Bahrain Travel Blog› entry 4 of 11 › view all entries
It was still raining today, and coolish, so we decided to go to Al Areen. This is a wildlife park that was Considerably Better Signposted than the Tree of Life, which you can imagine was something of a relief.
I'll write a review with all the entrance price information for you at some point. Al Areen is mostly dedicated, reasonably enough, to animals that live in the desert, and, for some reason that I do not fully understand, ducks. There is a slightly bored looking camel, not a patch on the herd yesterday, some giraffes, and a great many gazelles, ibexes, and goats, and everything in between. The gazelles, Arabian wild sheep, and ibexes are part of a conservation effort. According to the Guide Bloke, who was very friendlyand spoke pretty much perfect English, the animals spend half their lives in pens being looked at by tourists and the other half in the desert breeding and conserving the species, as part of one of the Royal Family members' efforts to manage the nations heritage whilst building many, many hotels.
There were also, as mentioned, many ducks. i do not know if ducks are native to the region, although I think that the flamingos might be. The Crowned Cranes (or those big birds with the hairdos, as I like to think about them) were also pretty impressive.
We spent a long time cooing over some babies on the bus; this seems like a popular place for Bahraini mums to take very small children to look at animals and run about, which is possibly because children everywhere seem to love zoos, and this one seemed very reasonably priced (1BD, or about £2, as opposed to the £10 or £15 you could pay for a similar place in the UK).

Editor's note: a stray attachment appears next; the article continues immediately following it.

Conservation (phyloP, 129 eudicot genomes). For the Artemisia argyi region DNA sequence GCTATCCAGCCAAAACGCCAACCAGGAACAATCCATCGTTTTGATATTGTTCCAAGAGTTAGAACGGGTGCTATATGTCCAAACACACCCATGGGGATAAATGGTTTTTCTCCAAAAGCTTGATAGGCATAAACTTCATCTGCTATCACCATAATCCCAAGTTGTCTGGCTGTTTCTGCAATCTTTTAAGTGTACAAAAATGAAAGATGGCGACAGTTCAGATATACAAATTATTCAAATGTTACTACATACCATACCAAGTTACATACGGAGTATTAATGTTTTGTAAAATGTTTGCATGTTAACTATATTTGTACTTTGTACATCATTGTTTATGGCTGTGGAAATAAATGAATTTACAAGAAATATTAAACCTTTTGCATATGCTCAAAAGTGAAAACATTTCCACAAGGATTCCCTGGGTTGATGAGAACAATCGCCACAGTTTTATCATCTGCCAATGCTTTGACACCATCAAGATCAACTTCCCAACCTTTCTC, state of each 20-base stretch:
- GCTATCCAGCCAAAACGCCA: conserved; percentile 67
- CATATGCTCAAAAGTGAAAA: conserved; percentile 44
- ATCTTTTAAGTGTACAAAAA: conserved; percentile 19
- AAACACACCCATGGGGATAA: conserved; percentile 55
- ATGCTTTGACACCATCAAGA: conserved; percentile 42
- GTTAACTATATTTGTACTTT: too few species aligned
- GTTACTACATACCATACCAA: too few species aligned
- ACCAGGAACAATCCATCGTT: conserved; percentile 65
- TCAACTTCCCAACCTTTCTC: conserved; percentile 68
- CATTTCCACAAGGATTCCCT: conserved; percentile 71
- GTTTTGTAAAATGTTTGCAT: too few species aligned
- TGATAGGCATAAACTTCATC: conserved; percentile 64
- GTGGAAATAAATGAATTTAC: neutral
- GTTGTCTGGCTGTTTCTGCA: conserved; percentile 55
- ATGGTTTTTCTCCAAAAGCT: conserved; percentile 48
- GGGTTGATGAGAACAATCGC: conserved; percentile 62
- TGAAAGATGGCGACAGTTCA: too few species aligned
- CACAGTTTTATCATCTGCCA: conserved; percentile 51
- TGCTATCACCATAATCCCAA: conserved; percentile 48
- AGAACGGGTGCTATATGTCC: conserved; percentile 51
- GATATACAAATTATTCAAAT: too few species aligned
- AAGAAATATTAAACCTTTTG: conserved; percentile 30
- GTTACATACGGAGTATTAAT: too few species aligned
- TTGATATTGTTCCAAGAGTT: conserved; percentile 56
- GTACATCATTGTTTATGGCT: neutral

On the way home, we got lost in some road works. This was a common occurence this trip, as the signs seem to only make sense if you know what you are doing already. I did wonder if this was some sort of cultural legacy from the British - we are stunning at designing signage that only makes sense in hindsight after you are lost and on your way back from a U-Turn in a construction yard. But apparently this is a universal human being thing, at least wherever there are cars.
That evening, we went to dinner in a very nice turkish restaurant called Anatolia, where I encountered my new favourite drink in the world, lemon juice with mint in it. The juices in Bahrain are much more interesting than the usual british choice of orange juice, water, coke or lemonade, and I'm going to try to make this at home. Richard's friend Ahmed came to dinner, adn very kindly offered to ask his friend from the museum to show us around one of the archeological sites in Bahrain. Then we drove out to the Bahrain Fort, which is on the site of the ancient capital of Dilmun. Dilmun was an ancient, pre old Testament civilisation and the Fort is late mediaval. the fort looked incredibly impressive lit up in the dark, and Lorna and I were very keen to go back.